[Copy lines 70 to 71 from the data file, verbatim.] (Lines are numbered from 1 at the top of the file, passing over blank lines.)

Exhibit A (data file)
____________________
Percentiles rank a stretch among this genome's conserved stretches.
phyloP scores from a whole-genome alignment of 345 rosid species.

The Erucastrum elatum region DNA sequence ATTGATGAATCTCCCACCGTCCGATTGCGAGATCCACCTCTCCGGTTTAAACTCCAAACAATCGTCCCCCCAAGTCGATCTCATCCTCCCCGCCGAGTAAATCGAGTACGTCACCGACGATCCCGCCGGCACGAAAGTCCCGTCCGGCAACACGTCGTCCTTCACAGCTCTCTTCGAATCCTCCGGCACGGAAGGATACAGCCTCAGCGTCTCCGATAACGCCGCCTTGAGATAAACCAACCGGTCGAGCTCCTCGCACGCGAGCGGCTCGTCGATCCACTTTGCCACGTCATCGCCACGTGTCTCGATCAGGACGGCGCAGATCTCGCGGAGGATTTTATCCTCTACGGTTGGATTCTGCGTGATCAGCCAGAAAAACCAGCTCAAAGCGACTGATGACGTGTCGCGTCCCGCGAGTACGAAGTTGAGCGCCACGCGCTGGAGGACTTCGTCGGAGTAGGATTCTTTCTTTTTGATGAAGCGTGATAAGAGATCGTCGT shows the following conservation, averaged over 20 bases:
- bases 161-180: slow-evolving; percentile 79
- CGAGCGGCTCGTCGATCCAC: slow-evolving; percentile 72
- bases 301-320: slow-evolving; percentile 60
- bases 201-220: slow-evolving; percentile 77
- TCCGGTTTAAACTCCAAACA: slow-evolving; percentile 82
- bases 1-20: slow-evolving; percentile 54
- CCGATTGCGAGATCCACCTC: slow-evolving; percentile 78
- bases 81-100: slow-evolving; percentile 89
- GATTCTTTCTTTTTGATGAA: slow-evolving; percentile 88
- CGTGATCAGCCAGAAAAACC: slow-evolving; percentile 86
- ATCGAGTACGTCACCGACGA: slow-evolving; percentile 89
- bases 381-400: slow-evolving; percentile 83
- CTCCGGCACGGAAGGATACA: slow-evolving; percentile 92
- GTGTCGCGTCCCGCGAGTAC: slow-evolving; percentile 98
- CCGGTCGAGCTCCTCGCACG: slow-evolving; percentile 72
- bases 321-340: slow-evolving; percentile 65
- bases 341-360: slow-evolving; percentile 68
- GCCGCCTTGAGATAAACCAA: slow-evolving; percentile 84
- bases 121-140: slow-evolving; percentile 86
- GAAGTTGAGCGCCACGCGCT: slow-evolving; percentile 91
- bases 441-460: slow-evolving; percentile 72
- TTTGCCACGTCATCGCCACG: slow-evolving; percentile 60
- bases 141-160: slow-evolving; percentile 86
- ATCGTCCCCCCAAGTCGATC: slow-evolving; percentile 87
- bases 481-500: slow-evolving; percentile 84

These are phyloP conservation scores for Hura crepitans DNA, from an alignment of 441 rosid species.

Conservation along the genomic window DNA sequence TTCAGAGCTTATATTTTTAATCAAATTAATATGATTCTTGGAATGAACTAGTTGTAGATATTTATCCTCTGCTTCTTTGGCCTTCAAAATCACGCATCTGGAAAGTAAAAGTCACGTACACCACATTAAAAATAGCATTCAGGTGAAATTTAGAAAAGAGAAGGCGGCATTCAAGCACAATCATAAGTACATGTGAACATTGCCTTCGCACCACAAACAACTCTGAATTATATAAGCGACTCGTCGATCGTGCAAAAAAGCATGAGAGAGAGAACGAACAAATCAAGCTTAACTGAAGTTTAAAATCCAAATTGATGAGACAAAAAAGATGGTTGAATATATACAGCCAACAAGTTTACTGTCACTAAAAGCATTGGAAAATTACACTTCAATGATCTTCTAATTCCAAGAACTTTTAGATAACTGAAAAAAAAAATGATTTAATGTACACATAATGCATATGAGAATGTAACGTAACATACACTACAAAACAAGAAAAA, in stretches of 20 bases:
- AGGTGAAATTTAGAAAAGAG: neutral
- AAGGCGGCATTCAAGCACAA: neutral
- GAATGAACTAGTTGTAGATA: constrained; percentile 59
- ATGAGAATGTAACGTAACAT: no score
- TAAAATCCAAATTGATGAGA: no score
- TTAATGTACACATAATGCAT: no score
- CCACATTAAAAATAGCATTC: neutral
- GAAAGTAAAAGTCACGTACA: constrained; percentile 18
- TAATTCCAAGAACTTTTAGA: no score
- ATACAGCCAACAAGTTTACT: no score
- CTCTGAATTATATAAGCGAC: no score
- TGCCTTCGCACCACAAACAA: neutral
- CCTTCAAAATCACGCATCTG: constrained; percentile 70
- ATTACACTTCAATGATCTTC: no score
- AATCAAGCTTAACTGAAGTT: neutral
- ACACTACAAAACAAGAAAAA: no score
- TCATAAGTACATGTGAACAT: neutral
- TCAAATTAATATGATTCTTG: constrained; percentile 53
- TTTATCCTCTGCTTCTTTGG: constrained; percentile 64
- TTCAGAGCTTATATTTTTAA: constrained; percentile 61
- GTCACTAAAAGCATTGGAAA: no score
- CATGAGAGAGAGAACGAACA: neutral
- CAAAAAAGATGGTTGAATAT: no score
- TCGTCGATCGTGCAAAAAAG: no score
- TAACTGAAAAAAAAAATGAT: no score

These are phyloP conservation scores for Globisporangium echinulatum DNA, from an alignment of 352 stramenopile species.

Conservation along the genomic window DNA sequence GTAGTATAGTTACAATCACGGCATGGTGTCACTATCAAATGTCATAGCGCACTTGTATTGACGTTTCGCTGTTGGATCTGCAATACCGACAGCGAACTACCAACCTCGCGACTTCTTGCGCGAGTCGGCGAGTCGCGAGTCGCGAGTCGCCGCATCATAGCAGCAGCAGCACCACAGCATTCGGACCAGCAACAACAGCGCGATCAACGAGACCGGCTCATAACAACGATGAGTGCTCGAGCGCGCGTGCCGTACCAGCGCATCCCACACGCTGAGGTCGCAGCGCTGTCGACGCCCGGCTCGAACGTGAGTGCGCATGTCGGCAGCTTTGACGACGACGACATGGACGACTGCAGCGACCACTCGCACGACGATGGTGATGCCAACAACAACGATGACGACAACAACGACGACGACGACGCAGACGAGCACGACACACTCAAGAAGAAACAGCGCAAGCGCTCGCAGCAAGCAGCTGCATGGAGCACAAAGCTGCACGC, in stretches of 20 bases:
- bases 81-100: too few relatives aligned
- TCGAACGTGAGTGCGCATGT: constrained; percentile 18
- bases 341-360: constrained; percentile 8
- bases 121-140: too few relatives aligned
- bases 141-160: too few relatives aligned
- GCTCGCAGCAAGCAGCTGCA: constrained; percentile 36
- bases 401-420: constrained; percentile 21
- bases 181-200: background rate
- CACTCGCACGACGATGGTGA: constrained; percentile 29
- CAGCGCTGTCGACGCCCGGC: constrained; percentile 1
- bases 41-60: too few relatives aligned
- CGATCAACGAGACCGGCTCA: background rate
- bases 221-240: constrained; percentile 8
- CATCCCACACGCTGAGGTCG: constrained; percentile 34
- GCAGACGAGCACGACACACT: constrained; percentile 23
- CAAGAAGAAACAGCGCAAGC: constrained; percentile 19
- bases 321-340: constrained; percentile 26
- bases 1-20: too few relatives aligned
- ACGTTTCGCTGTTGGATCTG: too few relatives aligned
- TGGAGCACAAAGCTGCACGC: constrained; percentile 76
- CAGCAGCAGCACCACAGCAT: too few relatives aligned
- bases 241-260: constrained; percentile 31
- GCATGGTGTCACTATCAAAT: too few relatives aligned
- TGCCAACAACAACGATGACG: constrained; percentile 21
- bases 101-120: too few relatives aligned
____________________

- bases 221-240: constrained; percentile 8
- CATCCCACACGCTGAGGTCG: constrained; percentile 34